Nice "signature" by the way, I'm a live sound guy for daily food money and I resonate with that!! ;D

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24th March 2012
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Quote:
Originally Posted by Liquid360 View Post
When I do flat rate remixes I don't want the writer coming in in the middle and giving me directions. If they thought I was good enough for the flat rate, then let me do my job.
Yeah, definitely don't want interference when trying to work, no good.

You have a great "signature" as well
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24th March 2012
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Quote:
Originally Posted by auralfixation View Post
Good point. I was pondering doing that, I like your take on the listen before, proposal after. Guessing some make you sign a NDA before you hear it?

Nice "signature" by the way, I'm a live sound guy for daily food money and I resonate with that!! ;D

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Hey, but perhaps I should have milked the investors more. Your results may vary.
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24th March 2012
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Quote:
Originally Posted by Liquid360 View Post
Hey, but perhaps I should have milked the investors more. Your results may vary.
I apologize for being thick....but, I don't get it....please clarify? ;/ lol!
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24th March 2012
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Rising up in the game

So, all these great posts aside:

With this client, if I've charged $50 for a great mix....trust me on that please....I really can't go and charge $150 for the next one....that seems horribly wrong....even if I "am worth it".

Maybe just start asking that from other clients and keep her at a discounted rate and somehow it hopefully won't bite me in the ass?
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24th March 2012
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Quote:
Originally Posted by Pedantic Sound View Post
Flat rate mixes can be tough, just like any other job there are a million variables in each project and whats $150 worth of work on one song can be $250 work on another. I don't have set prices for jobs, I always see what I'm getting into first, then give a price. All depends on the project.

i've been thinking about doing the same thing. i charge $300 per mix but sometimes i get some shit that just seems ridiculous. i mean i literally spend a whole day just editing cause its that bad.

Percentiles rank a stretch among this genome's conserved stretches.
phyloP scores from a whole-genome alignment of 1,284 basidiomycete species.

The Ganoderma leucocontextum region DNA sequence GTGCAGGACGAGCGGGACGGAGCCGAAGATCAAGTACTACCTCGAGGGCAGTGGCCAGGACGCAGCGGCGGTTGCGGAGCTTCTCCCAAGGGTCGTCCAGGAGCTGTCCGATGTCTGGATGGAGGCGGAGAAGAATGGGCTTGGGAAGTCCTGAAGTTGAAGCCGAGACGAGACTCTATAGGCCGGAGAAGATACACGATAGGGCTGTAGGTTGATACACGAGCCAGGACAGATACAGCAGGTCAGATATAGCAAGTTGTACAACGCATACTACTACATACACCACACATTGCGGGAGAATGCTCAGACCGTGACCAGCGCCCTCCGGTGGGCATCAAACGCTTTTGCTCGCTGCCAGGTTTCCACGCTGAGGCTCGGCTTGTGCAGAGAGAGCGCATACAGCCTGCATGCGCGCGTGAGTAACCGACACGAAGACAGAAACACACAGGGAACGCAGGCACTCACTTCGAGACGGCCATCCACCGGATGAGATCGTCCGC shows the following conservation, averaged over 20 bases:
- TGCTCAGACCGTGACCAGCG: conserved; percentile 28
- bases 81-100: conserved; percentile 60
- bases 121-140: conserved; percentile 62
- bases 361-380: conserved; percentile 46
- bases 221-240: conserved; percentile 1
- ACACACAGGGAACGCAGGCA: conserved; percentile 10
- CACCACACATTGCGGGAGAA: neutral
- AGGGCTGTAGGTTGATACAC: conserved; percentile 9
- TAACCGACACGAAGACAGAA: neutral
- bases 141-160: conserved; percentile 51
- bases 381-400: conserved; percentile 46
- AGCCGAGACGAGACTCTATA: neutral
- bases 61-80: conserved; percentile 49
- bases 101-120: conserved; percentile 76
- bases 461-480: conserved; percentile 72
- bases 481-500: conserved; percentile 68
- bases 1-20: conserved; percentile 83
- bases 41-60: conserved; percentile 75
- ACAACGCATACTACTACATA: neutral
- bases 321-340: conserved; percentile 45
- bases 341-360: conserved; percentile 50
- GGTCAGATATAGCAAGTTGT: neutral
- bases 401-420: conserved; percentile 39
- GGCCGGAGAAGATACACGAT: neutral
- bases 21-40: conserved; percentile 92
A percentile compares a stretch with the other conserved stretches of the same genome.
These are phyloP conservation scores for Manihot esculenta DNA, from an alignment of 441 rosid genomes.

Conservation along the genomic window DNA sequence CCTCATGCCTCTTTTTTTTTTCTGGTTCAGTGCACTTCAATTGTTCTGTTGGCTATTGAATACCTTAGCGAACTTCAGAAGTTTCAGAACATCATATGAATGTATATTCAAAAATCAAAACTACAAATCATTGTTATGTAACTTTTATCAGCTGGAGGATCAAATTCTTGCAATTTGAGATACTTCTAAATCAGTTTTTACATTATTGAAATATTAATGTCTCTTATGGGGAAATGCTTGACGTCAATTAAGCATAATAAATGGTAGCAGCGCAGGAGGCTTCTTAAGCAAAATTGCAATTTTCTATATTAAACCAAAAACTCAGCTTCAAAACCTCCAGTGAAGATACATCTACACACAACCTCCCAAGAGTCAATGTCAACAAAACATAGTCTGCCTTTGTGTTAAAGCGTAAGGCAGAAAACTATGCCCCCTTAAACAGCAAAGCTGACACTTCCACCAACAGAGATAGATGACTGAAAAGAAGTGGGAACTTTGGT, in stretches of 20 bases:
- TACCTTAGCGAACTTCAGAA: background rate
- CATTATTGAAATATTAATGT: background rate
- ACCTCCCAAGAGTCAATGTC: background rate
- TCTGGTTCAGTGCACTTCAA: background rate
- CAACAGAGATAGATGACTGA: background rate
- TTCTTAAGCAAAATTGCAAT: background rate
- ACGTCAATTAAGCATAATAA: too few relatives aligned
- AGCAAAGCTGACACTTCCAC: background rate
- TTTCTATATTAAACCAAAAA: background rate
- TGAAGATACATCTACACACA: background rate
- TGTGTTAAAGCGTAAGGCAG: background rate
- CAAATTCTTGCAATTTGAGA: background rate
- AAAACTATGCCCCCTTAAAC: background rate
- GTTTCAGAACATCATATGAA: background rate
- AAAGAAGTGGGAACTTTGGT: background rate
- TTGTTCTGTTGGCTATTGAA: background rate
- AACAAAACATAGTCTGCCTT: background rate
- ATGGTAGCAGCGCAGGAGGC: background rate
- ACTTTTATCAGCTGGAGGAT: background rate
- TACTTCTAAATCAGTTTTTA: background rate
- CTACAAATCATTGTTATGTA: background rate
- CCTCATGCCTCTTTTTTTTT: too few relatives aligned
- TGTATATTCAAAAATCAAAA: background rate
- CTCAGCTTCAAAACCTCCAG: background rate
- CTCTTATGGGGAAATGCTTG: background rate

for the op when i first started i started mixing for $80 a track just to get clientele and to improve and expand my resume. now im not expert by far i still have so much to learn but $80 per track got old really fast. no matter what you charge they expect a great mix. if someone told you that your should atleast charge $150 then i would just bump it up to there until you feel you should raise it more. whether it be from to many clients or from feeling like its not enough money. as far as revisions i never charge extra for that. i actually talk to my clients alot, so once i get the project near finish i will send it to them and see what they think and if they want me to add anything. the i will take the rest of the day away from that track until they contact me back then i will finish it. after i finish it if they want me to change something theres no problem. i think the most revisions ive ever had to do was 5 and that was kind of irritating. so i guess if you come into that issue of people going back and forth and not really knowing what they want then i would charge something reasonable for it. like maybe 3 free and then $40 for every revision after that. idk just my .02
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24th March 2012
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Quote:
Originally Posted by MichaelEM View Post
I would never send them the session with all of the work I did. Stems (wavs) for each track I would say is perfectly fine. I would work all of this into your price and do it anyways.
Do you sign massive papers for stuff and try to sign stuff for credits? I feel like it has to be a lot of paper....to be really good??